The best driver assistance features on a new car are those that can't be shut off. Otherwise, they become little more than novelties that soon lose their safety impact, according to automotive experts.

One of the most appealing car tech features is forward collision warning, especially when combined with automatic braking. David Zuby, executive vice president and chief research officer at the Insurance Institute for Highway Safety, says extensive IIHS research shows forward collision warning reduces accidents by 7 to 10 percent.

Throw in automatic braking and the number jumps from 10 to 15 percent. One-fifth to one-half of owners with forward collision warning surveyed by the IIHS reported the system helped them avoid crashes.

Volvo auto braking
Volvo

John Paul, senior manager of public affairs for AAA Northern New England, concurs on forward collision warning and adds cross-traffic alert as another feature worth its cost. He calls it a worthwhile driver's aid, especially for owners of smaller cars. The system incorporates radar sensors built into the rear bumper. It can sense traffic coming within 50 feet from both directions giving a driver time to stop. The aid is especially effective for drivers backing out between two taller vehicles.

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New car buyers should also consider getting the best lighting systems. Zuby says that includes high-intensity discharge (HID) headlamps, headlights that track around curves and automatic high beams. "Headlights and front crash prevention systems are the two technologies preventing crashes, and we would say are worth customers' money," Zuby says.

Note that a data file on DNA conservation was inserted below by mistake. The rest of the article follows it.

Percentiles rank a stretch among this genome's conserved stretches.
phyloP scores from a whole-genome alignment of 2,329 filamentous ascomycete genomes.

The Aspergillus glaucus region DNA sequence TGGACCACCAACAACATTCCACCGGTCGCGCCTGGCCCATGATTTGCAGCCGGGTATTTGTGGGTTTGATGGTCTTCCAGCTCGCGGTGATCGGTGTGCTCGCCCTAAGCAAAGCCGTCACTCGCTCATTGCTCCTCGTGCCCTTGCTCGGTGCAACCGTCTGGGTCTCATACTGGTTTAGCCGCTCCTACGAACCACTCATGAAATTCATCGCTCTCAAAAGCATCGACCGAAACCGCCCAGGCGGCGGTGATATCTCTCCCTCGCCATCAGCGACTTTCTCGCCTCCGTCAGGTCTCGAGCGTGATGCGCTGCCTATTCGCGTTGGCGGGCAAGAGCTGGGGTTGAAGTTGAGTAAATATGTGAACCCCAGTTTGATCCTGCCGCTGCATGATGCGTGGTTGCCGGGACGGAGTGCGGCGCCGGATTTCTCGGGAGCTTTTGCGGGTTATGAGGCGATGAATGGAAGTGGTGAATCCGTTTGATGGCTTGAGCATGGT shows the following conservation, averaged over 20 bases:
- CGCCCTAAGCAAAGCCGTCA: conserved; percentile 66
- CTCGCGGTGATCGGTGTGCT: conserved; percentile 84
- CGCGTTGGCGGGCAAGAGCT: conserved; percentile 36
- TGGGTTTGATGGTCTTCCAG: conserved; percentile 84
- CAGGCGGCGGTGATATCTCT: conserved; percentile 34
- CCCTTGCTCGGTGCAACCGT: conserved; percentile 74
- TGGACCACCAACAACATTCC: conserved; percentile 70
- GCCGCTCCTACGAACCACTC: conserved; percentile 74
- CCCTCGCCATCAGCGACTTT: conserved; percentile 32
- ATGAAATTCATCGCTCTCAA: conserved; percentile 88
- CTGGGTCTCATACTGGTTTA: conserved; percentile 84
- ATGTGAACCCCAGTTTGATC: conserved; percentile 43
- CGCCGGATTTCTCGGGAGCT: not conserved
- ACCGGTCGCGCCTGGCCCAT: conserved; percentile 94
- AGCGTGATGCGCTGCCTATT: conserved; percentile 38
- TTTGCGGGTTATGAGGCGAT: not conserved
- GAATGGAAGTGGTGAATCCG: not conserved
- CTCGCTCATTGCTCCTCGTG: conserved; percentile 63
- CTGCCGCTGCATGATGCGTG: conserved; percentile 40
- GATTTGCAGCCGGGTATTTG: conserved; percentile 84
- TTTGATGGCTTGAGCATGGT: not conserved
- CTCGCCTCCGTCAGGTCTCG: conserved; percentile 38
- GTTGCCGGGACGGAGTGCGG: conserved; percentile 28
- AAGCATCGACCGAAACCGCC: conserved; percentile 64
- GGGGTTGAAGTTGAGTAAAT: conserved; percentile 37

2015 Nissan Murano around view monitor
Backup camera and Around View Monitor in the 2015 Nissan Murano (U.S. News and World Report)

Another feature worth the money is a backup camera. These cameras are available as manufacturer-installed options or as aftermarket equipment. Wayne Cunningham, section editor of CNET's Car Tech channel, praises the feature for its aid in parking, especially in urban settings like his home base of San Francisco. The National Highway Traffic Safety Administration has mandated the cameras will become standard equipment by May 2018 for all vehicles under 10,000 pounds.

AAA's Paul adds a note of caution about backup cameras, which he favors in general. "As good as rearview cameras are, it doesn't take away the driver's responsibility to make sure the vehicle is clear before you back up. You can't let technology take the place of common sense."

Opinions are mixed on parking assistance aids among the three experts. Cunningham has found them useful in urban situations and would pay for them. "I would [pay] just to show off to my friends. It's like, ‘Hey, look, I'm not touching the wheel,'" he says of parallel park assist.

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Zuby adds, "For people who have trouble with parallel parking it works well." For people comfortable with parallel parking, the system takes longer than human guidance. Paul says the parking aids work best in spots that wouldn't require special skills.